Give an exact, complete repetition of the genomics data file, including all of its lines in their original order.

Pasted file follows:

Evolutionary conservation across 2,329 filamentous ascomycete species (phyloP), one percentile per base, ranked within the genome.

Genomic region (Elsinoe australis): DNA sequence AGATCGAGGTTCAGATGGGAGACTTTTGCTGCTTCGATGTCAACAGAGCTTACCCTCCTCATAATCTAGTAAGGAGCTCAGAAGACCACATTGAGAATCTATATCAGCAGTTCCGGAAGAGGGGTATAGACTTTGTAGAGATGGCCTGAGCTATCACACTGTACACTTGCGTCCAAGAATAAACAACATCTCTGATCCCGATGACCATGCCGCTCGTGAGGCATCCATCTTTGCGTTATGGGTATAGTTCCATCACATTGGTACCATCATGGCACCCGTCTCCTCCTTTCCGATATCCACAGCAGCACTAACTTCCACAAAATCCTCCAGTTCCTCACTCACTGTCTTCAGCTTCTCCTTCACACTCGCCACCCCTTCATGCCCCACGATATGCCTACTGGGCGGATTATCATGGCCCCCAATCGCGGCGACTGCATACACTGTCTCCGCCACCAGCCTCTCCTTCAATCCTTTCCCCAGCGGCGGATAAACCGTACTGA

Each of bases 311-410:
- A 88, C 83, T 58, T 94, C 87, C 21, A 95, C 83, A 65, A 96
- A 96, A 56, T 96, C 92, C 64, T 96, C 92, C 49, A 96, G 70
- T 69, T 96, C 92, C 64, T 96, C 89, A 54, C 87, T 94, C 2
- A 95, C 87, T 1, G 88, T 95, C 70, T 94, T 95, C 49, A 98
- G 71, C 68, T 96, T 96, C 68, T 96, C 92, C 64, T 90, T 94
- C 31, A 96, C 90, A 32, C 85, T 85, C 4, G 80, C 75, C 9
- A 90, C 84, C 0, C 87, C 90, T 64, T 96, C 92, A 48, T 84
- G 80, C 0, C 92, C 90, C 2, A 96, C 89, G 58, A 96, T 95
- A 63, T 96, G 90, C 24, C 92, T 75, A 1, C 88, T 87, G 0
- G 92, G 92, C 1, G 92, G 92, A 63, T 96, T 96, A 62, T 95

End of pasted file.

Evolutionary conservation across 2,329 filamentous ascomycete species (phyloP), one percentile per base, ranked within the genome.

Genomic region (Elsinoe australis): DNA sequence AGATCGAGGTTCAGATGGGAGACTTTTGCTGCTTCGATGTCAACAGAGCTTACCCTCCTCATAATCTAGTAAGGAGCTCAGAAGACCACATTGAGAATCTATATCAGCAGTTCCGGAAGAGGGGTATAGACTTTGTAGAGATGGCCTGAGCTATCACACTGTACACTTGCGTCCAAGAATAAACAACATCTCTGATCCCGATGACCATGCCGCTCGTGAGGCATCCATCTTTGCGTTATGGGTATAGTTCCATCACATTGGTACCATCATGGCACCCGTCTCCTCCTTTCCGATATCCACAGCAGCACTAACTTCCACAAAATCCTCCAGTTCCTCACTCACTGTCTTCAGCTTCTCCTTCACACTCGCCACCCCTTCATGCCCCACGATATGCCTACTGGGCGGATTATCATGGCCCCCAATCGCGGCGACTGCATACACTGTCTCCGCCACCAGCCTCTCCTTCAATCCTTTCCCCAGCGGCGGATAAACCGTACTGA

Each of bases 311-410:
- A 88, C 83, T 58, T 94, C 87, C 21, A 95, C 83, A 65, A 96
- A 96, A 56, T 96, C 92, C 64, T 96, C 92, C 49, A 96, G 70
- T 69, T 96, C 92, C 64, T 96, C 89, A 54, C 87, T 94, C 2
- A 95, C 87, T 1, G 88, T 95, C 70, T 94, T 95, C 49, A 98
- G 71, C 68, T 96, T 96, C 68, T 96, C 92, C 64, T 90, T 94
- C 31, A 96, C 90, A 32, C 85, T 85, C 4, G 80, C 75, C 9
- A 90, C 84, C 0, C 87, C 90, T 64, T 96, C 92, A 48, T 84
- G 80, C 0, C 92, C 90, C 2, A 96, C 89, G 58, A 96, T 95
- A 63, T 96, G 90, C 24, C 92, T 75, A 1, C 88, T 87, G 0
- G 92, G 92, C 1, G 92, G 92, A 63, T 96, T 96, A 62, T 95